What are you cleaning? stirring? moving? i.e filters? substrate? decor?
How many and what kind of filters do you have?

What do they eat?
is your tank full or only partially?
Any other livestock in the tank?
 

Shaxx_on_a_Sax

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Ok, sorry I didn't get a chance to reply yesterday.

I did test my tap water, and found no signs of ammonia in it but around 10-20ppm of nitrates. The algae I had was greenish algae, but it seems to have mostly died after I ran the chiller backwards and with vinegar for a couple of days and removed any substrate with algae on it.
The most I've seen my nitrates go up to is around 40ppm, but it hasn't gone that high recently. I just assumed the plants sucked all of it up, but I'm not so sure now.

My substrate is fine aquarium sand, so most of the debris come to the top and I try to spot clean to the best of my ability. I did look at some water wisteria that wasn't doing so hot, so it might be the plant decaying. I'll take the two stems out and see if that helps.

As far as maintenance goes, I cleaned 30% (10 gallons) of the water every week, and made sure to stir up the sand once or twice a week as well. I did have to rinse my filter media in the used tank water (NOT tap water) a few times over the past few months because of the algae problem, and I have three filters running in the tank (two fluval 30g & 50g HOBs, and one 50g sponge). I try to prune and trim leaves whenever I see brown spots or yellow leaves, but work and stress makes that a bit difficult at times. Last week I only cleaned 20% (7 gallons) to see if I was taking too much water out of the tank.

The axolotls (Riven and Umbra) eat large nightcrawlers once or twice a week, and nothing else besides the plants lives with them. I don't think they're too stressed out, but I know Riven was swimming around the tank a lot last night

I ran another water test just now. 0.25ppm ammonia, 0ppm nitrites, and 40ppm nitrates. So it looks like the beneficial bacteria are still alive, but the ammonia reading is stubbornly staying at 0.25. I'm seeing some plant debris here and there, could I just have to be extremely vigilant about cleaning the smallest leaf when it comes up?
 

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Murk

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Oh yeah, with two axolotls and weekly 30% water changes, I wouldn't expect to see the nitrates level increase much.

To me, it sounds like you have a cycled tank (nitrates are produced, 0 nitrites), a solid maintenance schedule, a clean-looking tank and healthy-looking axolotls... so besides the ammonia reading, it seems there's not really a problem?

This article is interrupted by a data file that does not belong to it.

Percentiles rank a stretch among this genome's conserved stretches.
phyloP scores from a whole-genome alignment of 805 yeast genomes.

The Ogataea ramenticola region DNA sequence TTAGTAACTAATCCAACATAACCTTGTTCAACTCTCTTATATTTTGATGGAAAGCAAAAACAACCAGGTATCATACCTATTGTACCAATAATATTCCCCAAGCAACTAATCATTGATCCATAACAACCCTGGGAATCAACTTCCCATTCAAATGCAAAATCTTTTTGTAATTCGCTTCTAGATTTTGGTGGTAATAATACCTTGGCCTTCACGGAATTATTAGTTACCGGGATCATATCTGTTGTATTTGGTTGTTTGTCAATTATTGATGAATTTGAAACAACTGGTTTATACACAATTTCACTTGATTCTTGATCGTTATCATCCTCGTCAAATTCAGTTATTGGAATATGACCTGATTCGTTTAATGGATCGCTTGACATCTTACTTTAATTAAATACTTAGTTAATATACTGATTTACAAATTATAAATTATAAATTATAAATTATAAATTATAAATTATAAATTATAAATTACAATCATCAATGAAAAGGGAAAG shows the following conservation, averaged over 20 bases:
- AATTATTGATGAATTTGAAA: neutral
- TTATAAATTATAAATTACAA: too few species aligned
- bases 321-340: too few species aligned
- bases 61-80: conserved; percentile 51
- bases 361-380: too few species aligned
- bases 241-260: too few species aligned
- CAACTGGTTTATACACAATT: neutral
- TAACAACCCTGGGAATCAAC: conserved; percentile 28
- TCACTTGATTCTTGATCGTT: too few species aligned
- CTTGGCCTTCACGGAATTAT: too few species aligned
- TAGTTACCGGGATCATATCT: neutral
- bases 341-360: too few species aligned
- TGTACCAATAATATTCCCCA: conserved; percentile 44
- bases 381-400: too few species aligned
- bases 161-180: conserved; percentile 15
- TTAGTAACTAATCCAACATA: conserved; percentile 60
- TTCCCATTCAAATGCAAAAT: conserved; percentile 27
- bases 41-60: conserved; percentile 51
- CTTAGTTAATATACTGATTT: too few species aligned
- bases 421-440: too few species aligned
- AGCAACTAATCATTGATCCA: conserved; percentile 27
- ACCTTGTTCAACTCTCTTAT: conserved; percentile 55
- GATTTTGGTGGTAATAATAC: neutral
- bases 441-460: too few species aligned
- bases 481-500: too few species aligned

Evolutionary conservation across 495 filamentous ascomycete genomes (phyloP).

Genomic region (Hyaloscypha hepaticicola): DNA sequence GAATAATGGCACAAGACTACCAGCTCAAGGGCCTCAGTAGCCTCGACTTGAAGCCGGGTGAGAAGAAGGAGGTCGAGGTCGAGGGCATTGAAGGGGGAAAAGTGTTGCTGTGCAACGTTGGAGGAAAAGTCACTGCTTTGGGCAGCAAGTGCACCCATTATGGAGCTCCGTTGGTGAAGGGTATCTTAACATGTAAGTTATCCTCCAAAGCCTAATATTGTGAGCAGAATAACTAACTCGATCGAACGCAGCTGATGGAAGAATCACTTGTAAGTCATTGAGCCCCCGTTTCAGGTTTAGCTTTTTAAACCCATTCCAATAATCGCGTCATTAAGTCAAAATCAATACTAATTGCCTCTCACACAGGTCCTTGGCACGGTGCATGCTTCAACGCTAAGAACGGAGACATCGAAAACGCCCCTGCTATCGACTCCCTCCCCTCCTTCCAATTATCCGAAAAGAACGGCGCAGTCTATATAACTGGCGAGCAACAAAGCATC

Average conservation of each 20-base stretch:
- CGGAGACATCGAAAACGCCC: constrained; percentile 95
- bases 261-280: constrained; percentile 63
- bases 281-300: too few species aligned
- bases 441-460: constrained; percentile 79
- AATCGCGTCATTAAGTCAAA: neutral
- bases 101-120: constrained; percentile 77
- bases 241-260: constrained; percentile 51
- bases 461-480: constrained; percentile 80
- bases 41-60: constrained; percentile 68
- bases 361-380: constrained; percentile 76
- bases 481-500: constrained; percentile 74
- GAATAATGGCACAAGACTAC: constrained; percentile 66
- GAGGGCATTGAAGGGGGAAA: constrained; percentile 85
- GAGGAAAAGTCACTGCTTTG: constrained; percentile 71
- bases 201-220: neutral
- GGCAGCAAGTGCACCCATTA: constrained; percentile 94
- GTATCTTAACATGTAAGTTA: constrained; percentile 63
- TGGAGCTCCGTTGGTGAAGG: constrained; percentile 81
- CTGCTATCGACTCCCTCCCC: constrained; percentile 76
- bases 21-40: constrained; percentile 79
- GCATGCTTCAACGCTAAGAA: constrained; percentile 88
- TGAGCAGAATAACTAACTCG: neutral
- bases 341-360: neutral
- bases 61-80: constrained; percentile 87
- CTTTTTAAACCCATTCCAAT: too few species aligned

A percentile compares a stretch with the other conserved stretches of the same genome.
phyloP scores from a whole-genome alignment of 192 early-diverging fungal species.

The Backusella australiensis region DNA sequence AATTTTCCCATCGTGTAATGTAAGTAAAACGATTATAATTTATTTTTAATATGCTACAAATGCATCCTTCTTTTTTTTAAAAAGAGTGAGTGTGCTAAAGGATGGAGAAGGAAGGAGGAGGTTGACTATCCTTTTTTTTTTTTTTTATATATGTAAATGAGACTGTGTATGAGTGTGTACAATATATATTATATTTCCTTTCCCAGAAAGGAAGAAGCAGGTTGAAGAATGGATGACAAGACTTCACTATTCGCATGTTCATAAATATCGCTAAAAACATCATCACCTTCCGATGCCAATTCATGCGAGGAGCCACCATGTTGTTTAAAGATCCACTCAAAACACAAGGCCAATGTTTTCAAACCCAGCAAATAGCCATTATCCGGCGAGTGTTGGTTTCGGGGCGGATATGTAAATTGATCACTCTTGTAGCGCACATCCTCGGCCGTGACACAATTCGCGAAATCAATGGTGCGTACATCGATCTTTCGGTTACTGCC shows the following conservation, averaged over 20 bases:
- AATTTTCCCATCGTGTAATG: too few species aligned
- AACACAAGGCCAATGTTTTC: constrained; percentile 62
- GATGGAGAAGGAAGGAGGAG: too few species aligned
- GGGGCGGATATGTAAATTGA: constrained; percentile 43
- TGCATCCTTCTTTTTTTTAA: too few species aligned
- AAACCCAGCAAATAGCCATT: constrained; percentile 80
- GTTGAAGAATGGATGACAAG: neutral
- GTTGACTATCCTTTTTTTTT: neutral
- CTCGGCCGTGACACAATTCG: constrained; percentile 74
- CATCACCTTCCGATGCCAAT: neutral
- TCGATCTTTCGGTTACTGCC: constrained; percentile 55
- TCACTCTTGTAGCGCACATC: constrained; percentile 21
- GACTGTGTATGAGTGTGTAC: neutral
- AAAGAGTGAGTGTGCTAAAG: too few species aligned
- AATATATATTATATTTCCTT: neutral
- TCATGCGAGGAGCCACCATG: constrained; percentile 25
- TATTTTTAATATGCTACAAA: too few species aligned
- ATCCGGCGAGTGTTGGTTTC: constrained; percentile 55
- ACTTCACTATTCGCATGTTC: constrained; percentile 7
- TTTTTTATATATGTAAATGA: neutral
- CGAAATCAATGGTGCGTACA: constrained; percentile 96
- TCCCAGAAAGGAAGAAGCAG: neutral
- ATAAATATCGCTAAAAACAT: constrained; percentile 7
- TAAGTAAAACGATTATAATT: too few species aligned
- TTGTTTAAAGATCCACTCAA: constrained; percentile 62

I'd wait one or two weeks, maybe even skip the water change. See if the ammonia and nitrates increase.
- If after two weeks the ammonia has increased and the nitrates haven't, your tank has a problem with its cycle.
- If after two weeks the ammonia hasn't increased and the nitrates have, you have a good cycle and the 0.25 reading is weird but likely harmless.
- If after two weeks both the ammonia and nitrates have increased, you have a good cycle but also a big source of ammonia hidden somewhere that you would need to find.
- If after two weeks neither the ammonia nor the nitrates have increased... uh, well, I think that's unlikely, but it would be good, I guess.

It sounds sensible to me, but others might know better! :)
 

Shaxx_on_a_Sax

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Ok, so it's been a week and I've dosed with stability to be safe. The readings at the end of the treatment were Ammonia at 0ppm, Nitrites at 0ppm, and Nitrates at 20-40ppm. Yesterday I did a water change and added the axolotls back into the tank on Sunday and tested the water again today. Ammonia: 0.5ppm, Nitrites: 0ppm, Nitrates: 40ppm.

So the ammonia AND nitrates went up after a water change. I guess there's a large source of ammonia somewhere in the tank, but I don't know where that would be. I'll take a turkey baster and just take out anything that doesn't look healthy, should I change some of the substrate too? Should I do another water change, and if so how much? 50%?

Edit: just after I posted, I found the large source of ammonia this time. One of them pooped inside one of the rocks I use to anchor my plants and I didn't see it. The ammonia is still in the tank though, so should I do another small water change just to be safe?